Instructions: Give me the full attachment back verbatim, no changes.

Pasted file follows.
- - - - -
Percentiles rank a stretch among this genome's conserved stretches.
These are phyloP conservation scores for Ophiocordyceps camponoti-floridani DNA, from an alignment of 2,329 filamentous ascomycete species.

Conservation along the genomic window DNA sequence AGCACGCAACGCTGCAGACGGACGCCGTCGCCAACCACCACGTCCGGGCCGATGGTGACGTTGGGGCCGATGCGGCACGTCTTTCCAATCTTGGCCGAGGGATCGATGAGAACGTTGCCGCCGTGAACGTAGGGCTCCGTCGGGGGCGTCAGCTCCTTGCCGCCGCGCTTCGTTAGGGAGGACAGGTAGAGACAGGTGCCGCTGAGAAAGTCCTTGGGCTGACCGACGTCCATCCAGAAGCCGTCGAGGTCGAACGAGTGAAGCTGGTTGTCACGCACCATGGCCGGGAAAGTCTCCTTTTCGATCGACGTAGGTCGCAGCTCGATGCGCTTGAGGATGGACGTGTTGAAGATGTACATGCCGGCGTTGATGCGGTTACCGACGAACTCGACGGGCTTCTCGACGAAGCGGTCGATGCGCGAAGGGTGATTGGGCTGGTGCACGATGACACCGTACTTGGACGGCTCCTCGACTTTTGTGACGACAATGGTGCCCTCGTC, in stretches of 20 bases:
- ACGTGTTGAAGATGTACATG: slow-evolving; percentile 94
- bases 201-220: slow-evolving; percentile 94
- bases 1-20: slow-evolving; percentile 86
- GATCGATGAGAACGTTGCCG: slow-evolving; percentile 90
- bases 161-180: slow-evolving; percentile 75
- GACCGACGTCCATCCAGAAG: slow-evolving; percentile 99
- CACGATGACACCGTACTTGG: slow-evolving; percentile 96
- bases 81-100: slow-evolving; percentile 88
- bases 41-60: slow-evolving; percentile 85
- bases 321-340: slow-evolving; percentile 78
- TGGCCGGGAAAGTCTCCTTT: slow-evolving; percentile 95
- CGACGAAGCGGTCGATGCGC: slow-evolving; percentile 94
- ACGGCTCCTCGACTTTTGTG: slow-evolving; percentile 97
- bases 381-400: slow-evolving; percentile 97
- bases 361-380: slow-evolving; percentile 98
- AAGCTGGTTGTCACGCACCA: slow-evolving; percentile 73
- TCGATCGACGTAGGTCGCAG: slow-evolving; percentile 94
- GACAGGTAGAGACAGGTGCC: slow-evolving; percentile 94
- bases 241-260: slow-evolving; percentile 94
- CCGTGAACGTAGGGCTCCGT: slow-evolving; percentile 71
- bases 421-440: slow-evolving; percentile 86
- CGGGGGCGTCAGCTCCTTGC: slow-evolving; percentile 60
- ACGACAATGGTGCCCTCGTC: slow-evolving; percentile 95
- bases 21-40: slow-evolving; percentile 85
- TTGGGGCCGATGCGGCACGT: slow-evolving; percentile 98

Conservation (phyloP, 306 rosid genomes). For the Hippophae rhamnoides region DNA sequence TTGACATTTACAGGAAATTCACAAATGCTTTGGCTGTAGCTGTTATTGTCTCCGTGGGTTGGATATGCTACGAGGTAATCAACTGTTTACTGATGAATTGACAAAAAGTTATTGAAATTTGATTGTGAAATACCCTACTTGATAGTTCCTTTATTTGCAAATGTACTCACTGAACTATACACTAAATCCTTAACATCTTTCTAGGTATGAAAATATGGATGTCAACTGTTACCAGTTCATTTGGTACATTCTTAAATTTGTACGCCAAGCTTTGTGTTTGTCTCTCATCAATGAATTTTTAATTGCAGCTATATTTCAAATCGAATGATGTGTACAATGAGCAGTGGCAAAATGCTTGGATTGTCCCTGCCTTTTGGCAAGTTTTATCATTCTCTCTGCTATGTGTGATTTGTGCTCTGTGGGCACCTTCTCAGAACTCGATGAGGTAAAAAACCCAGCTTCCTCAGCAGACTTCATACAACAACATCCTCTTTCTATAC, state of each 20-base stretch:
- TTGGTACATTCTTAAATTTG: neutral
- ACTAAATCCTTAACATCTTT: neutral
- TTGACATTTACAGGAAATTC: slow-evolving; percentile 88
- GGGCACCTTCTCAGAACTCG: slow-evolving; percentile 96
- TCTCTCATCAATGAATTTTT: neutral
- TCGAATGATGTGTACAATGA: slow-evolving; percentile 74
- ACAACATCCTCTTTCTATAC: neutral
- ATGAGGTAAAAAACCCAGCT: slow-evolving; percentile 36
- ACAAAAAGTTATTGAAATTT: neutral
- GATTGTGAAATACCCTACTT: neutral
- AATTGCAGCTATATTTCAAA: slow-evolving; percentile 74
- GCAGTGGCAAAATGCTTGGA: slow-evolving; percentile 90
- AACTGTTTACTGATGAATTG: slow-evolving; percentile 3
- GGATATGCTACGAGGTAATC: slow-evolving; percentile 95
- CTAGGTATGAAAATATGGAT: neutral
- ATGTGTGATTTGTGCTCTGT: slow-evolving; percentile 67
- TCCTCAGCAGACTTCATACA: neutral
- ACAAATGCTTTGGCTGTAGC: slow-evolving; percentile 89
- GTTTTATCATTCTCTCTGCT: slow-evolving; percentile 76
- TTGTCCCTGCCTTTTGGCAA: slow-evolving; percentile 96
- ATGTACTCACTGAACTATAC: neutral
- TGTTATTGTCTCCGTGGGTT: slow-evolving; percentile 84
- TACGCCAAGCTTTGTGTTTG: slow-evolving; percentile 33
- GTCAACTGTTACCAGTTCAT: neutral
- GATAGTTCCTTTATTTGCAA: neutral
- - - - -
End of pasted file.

Percentiles rank a stretch among this genome's conserved stretches.
These are phyloP conservation scores for Ophiocordyceps camponoti-floridani DNA, from an alignment of 2,329 filamentous ascomycete species.

Conservation along the genomic window DNA sequence AGCACGCAACGCTGCAGACGGACGCCGTCGCCAACCACCACGTCCGGGCCGATGGTGACGTTGGGGCCGATGCGGCACGTCTTTCCAATCTTGGCCGAGGGATCGATGAGAACGTTGCCGCCGTGAACGTAGGGCTCCGTCGGGGGCGTCAGCTCCTTGCCGCCGCGCTTCGTTAGGGAGGACAGGTAGAGACAGGTGCCGCTGAGAAAGTCCTTGGGCTGACCGACGTCCATCCAGAAGCCGTCGAGGTCGAACGAGTGAAGCTGGTTGTCACGCACCATGGCCGGGAAAGTCTCCTTTTCGATCGACGTAGGTCGCAGCTCGATGCGCTTGAGGATGGACGTGTTGAAGATGTACATGCCGGCGTTGATGCGGTTACCGACGAACTCGACGGGCTTCTCGACGAAGCGGTCGATGCGCGAAGGGTGATTGGGCTGGTGCACGATGACACCGTACTTGGACGGCTCCTCGACTTTTGTGACGACAATGGTGCCCTCGTC, in stretches of 20 bases:
- ACGTGTTGAAGATGTACATG: slow-evolving; percentile 94
- bases 201-220: slow-evolving; percentile 94
- bases 1-20: slow-evolving; percentile 86
- GATCGATGAGAACGTTGCCG: slow-evolving; percentile 90
- bases 161-180: slow-evolving; percentile 75
- GACCGACGTCCATCCAGAAG: slow-evolving; percentile 99
- CACGATGACACCGTACTTGG: slow-evolving; percentile 96
- bases 81-100: slow-evolving; percentile 88
- bases 41-60: slow-evolving; percentile 85
- bases 321-340: slow-evolving; percentile 78
- TGGCCGGGAAAGTCTCCTTT: slow-evolving; percentile 95
- CGACGAAGCGGTCGATGCGC: slow-evolving; percentile 94
- ACGGCTCCTCGACTTTTGTG: slow-evolving; percentile 97
- bases 381-400: slow-evolving; percentile 97
- bases 361-380: slow-evolving; percentile 98
- AAGCTGGTTGTCACGCACCA: slow-evolving; percentile 73
- TCGATCGACGTAGGTCGCAG: slow-evolving; percentile 94
- GACAGGTAGAGACAGGTGCC: slow-evolving; percentile 94
- bases 241-260: slow-evolving; percentile 94
- CCGTGAACGTAGGGCTCCGT: slow-evolving; percentile 71
- bases 421-440: slow-evolving; percentile 86
- CGGGGGCGTCAGCTCCTTGC: slow-evolving; percentile 60
- ACGACAATGGTGCCCTCGTC: slow-evolving; percentile 95
- bases 21-40: slow-evolving; percentile 85
- TTGGGGCCGATGCGGCACGT: slow-evolving; percentile 98

Conservation (phyloP, 306 rosid genomes). For the Hippophae rhamnoides region DNA sequence TTGACATTTACAGGAAATTCACAAATGCTTTGGCTGTAGCTGTTATTGTCTCCGTGGGTTGGATATGCTACGAGGTAATCAACTGTTTACTGATGAATTGACAAAAAGTTATTGAAATTTGATTGTGAAATACCCTACTTGATAGTTCCTTTATTTGCAAATGTACTCACTGAACTATACACTAAATCCTTAACATCTTTCTAGGTATGAAAATATGGATGTCAACTGTTACCAGTTCATTTGGTACATTCTTAAATTTGTACGCCAAGCTTTGTGTTTGTCTCTCATCAATGAATTTTTAATTGCAGCTATATTTCAAATCGAATGATGTGTACAATGAGCAGTGGCAAAATGCTTGGATTGTCCCTGCCTTTTGGCAAGTTTTATCATTCTCTCTGCTATGTGTGATTTGTGCTCTGTGGGCACCTTCTCAGAACTCGATGAGGTAAAAAACCCAGCTTCCTCAGCAGACTTCATACAACAACATCCTCTTTCTATAC, state of each 20-base stretch:
- TTGGTACATTCTTAAATTTG: neutral
- ACTAAATCCTTAACATCTTT: neutral
- TTGACATTTACAGGAAATTC: slow-evolving; percentile 88
- GGGCACCTTCTCAGAACTCG: slow-evolving; percentile 96
- TCTCTCATCAATGAATTTTT: neutral
- TCGAATGATGTGTACAATGA: slow-evolving; percentile 74
- ACAACATCCTCTTTCTATAC: neutral
- ATGAGGTAAAAAACCCAGCT: slow-evolving; percentile 36
- ACAAAAAGTTATTGAAATTT: neutral
- GATTGTGAAATACCCTACTT: neutral
- AATTGCAGCTATATTTCAAA: slow-evolving; percentile 74
- GCAGTGGCAAAATGCTTGGA: slow-evolving; percentile 90
- AACTGTTTACTGATGAATTG: slow-evolving; percentile 3
- GGATATGCTACGAGGTAATC: slow-evolving; percentile 95
- CTAGGTATGAAAATATGGAT: neutral
- ATGTGTGATTTGTGCTCTGT: slow-evolving; percentile 67
- TCCTCAGCAGACTTCATACA: neutral
- ACAAATGCTTTGGCTGTAGC: slow-evolving; percentile 89
- GTTTTATCATTCTCTCTGCT: slow-evolving; percentile 76
- TTGTCCCTGCCTTTTGGCAA: slow-evolving; percentile 96
- ATGTACTCACTGAACTATAC: neutral
- TGTTATTGTCTCCGTGGGTT: slow-evolving; percentile 84
- TACGCCAAGCTTTGTGTTTG: slow-evolving; percentile 33
- GTCAACTGTTACCAGTTCAT: neutral
- GATAGTTCCTTTATTTGCAA: neutral